Ten Welsh councils have agreed to work together to develop a combined authority that could make key decisions for the South East Wales region on economic development, transport and planning.
Seen as a significant development in how local government in Wales will operate in the future, the development of a combined authority means important strategic decisions can be made at a regional level. The ten Welsh councils will now look to discuss the proposal further with Welsh Government and other stakeholders.
The development of a combined authority does not impact on the wider voluntary merger activity being promoted by Welsh Government, but does demonstrate local government’s ability to develop a new way of doing business that is expected to lead to the transfer of substantial resources and powers to aid regional development in the future.
Monmouthshire County Council leader Peter Fox welcomed the move stating: “This absolutely makes sense it allows us to build on the excellent working relationships that already exists between the ten authorities but will take things to a new level.
“The combined model is working well in other parts of the UK and totally aligns with the emerging Cardiff capital city region which is striving to deliver an agenda of transformational change to the region which covers the ten authorities.
“The beauty of a combined model is that it can allow a retention of localism while allowing significant economies of scale by providing some services regionally where they can also contribute the economic future of south east Wales and the strategic vision of the Welsh Government.”
Having closely monitored developments around the UK as city regions such as Manchester, Leeds and Sheffield successfully negotiate new funding relationships with central government, council leaders in south east Wales believe a democratic combined authority will help them to work strategically together on improving the economic and social well-being of the south east Wales region as whole.
The proposal from the councils of south east Wales reflects the growing UK-wide debate on how greater powers should be devolved to cities, councils and local communities.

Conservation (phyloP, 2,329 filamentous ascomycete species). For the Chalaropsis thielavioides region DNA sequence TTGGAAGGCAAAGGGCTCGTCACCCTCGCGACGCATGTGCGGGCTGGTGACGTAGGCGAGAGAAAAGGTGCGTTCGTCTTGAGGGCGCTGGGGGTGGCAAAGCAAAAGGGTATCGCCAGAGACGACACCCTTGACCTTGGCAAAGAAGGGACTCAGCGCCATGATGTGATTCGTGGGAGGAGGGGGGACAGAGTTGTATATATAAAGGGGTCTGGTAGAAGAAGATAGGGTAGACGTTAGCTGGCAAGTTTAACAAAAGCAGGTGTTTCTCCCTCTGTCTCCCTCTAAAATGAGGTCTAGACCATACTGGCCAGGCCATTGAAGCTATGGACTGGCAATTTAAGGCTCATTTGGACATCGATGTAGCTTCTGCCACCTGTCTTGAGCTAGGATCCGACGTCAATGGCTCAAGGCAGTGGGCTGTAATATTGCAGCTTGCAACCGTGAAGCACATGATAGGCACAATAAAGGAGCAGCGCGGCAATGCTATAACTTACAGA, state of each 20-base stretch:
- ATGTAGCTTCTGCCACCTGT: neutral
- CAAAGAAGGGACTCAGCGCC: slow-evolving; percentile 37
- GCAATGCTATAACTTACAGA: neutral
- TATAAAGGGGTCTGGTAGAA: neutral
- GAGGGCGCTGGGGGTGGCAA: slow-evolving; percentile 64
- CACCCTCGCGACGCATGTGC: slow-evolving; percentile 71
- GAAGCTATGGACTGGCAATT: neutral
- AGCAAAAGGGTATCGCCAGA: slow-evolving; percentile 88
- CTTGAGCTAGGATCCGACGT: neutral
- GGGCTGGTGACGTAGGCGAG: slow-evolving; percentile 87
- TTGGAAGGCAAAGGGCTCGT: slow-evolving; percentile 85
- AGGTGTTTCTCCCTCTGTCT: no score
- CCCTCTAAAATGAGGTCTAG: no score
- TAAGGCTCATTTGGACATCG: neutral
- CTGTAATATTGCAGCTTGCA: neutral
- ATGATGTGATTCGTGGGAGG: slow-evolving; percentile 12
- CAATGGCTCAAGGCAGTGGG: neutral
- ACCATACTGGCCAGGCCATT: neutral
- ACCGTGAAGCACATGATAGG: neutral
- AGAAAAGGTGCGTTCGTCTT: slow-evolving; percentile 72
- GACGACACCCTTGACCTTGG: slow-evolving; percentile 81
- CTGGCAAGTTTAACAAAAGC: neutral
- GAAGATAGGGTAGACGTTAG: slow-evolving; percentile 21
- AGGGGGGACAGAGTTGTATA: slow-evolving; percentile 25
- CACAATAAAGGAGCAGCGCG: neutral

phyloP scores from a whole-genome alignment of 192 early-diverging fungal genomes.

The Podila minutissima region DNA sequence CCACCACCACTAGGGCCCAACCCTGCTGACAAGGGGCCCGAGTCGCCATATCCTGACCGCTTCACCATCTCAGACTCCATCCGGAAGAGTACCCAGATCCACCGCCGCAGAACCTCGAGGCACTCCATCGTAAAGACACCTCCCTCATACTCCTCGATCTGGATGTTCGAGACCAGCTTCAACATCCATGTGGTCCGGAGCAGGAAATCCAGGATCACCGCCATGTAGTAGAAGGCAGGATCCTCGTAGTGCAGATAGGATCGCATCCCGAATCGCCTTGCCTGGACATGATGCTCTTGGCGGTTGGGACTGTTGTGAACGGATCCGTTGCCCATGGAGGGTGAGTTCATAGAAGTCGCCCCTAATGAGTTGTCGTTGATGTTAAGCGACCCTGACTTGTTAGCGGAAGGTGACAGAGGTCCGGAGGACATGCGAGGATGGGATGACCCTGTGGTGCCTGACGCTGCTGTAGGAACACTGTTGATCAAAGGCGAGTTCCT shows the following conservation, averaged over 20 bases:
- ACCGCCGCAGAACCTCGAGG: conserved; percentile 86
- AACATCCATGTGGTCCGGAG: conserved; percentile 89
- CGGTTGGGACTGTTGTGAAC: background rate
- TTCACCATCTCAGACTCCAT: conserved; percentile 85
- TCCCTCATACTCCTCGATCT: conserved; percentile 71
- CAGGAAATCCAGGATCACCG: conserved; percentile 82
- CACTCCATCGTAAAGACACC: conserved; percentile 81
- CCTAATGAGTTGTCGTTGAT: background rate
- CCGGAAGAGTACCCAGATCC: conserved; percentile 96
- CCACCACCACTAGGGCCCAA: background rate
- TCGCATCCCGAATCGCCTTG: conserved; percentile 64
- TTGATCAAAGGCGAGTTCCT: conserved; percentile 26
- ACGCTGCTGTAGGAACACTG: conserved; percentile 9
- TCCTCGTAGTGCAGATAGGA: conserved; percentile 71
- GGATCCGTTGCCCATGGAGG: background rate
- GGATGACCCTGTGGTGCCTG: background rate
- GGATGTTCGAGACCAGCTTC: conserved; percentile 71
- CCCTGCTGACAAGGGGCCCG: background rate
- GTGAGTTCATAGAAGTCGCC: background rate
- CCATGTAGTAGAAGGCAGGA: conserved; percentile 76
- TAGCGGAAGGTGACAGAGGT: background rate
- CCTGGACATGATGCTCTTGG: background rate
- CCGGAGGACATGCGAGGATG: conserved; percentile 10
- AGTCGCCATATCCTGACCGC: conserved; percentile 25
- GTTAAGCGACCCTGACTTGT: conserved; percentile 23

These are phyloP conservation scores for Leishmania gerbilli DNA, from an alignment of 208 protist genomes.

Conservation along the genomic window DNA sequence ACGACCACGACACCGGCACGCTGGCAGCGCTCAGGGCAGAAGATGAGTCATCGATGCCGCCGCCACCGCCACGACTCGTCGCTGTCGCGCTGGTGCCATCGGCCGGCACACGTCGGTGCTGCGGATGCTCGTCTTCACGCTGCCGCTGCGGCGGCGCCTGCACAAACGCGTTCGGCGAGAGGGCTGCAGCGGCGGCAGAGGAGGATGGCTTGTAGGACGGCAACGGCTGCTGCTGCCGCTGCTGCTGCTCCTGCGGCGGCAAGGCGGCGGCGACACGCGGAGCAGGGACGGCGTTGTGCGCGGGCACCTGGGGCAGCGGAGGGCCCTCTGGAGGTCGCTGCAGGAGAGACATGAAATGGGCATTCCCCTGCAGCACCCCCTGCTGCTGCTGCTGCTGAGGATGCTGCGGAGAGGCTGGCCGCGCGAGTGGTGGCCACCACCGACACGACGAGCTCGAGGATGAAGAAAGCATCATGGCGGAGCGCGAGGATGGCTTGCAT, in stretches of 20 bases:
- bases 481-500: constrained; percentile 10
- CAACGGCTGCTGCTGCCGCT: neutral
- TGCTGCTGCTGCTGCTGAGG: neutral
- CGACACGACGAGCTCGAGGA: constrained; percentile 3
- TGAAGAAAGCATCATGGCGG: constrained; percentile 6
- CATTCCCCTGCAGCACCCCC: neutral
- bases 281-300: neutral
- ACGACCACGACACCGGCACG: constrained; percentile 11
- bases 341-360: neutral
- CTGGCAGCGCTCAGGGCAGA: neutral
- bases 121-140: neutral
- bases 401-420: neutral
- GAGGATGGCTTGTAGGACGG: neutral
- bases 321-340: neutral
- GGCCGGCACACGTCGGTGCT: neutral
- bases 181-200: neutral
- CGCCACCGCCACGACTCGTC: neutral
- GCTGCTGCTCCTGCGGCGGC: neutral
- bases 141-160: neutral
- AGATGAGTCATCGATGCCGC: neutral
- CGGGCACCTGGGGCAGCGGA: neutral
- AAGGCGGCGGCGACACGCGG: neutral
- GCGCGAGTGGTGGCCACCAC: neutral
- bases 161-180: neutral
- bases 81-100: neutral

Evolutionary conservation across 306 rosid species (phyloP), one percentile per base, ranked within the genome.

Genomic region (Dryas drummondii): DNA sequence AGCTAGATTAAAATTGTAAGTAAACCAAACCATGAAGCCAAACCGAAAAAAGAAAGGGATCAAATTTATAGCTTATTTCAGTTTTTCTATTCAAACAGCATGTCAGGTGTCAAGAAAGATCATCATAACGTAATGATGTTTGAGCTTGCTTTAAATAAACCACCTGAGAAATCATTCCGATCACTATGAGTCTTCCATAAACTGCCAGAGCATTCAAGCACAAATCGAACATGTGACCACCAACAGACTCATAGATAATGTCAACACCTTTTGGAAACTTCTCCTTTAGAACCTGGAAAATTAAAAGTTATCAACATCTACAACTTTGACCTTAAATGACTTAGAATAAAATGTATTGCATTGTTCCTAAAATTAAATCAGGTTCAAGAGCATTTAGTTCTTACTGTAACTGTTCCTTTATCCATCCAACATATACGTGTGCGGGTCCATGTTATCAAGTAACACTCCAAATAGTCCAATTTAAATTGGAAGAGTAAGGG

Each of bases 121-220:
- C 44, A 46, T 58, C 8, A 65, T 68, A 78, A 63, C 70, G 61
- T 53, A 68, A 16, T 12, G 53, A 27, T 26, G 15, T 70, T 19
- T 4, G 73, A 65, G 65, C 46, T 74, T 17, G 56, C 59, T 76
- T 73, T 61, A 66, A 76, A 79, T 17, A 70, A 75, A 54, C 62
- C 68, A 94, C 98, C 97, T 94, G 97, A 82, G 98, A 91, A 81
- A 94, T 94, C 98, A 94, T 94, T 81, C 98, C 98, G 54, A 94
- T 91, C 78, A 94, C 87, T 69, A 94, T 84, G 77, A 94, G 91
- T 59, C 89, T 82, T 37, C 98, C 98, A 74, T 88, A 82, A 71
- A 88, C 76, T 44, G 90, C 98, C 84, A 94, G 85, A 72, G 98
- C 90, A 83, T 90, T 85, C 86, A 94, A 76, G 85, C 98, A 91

While there have been numerous announcements on the establishment of similar combined authorities in England over recent months, this will be the first example of the approach being taken in Wales.
On behalf of all council leaders in south east Wales, councillor Bob Wellington CBE, leader of Torfaen council and the Welsh Local Government Association, said: “The debate on the form and function of local government is moving rapidly in Wales, and this agreement demonstrates how local councils are exploring innovative new ways of doing business that will offer communities a settled and lasting outcome that is fit for purpose now and into the future.
“Whatever the final shape and number of councils in Wales once Welsh Government merger plans come to fruition, the new councils will still need to work closely together to improve the effectiveness of public services. The development of a combined authority will not create a new or ‘extra’ organisation. It will create a clear decision making structure that will allow councils to deliver at a strategic regional level, while also ensuring local communities retain a strong role in shaping their sense of place and the services they receive.
“This is an important development and one we have been working towards for some time. It complements the work of the Cardiff Capital City Region Board, meets the aspirations of the Welsh Government and it will deliver on the shared commitment we all have as council leaders to deliver for the communities of south east Wales.
“There is much work left to do, and we look forward to discussing the proposal further with Welsh Government and our wider regional partners. If successful, the proposal will bring regional collaboration to previously un-reached levels, and will mark a significant evolution of local government’s role in Wales.”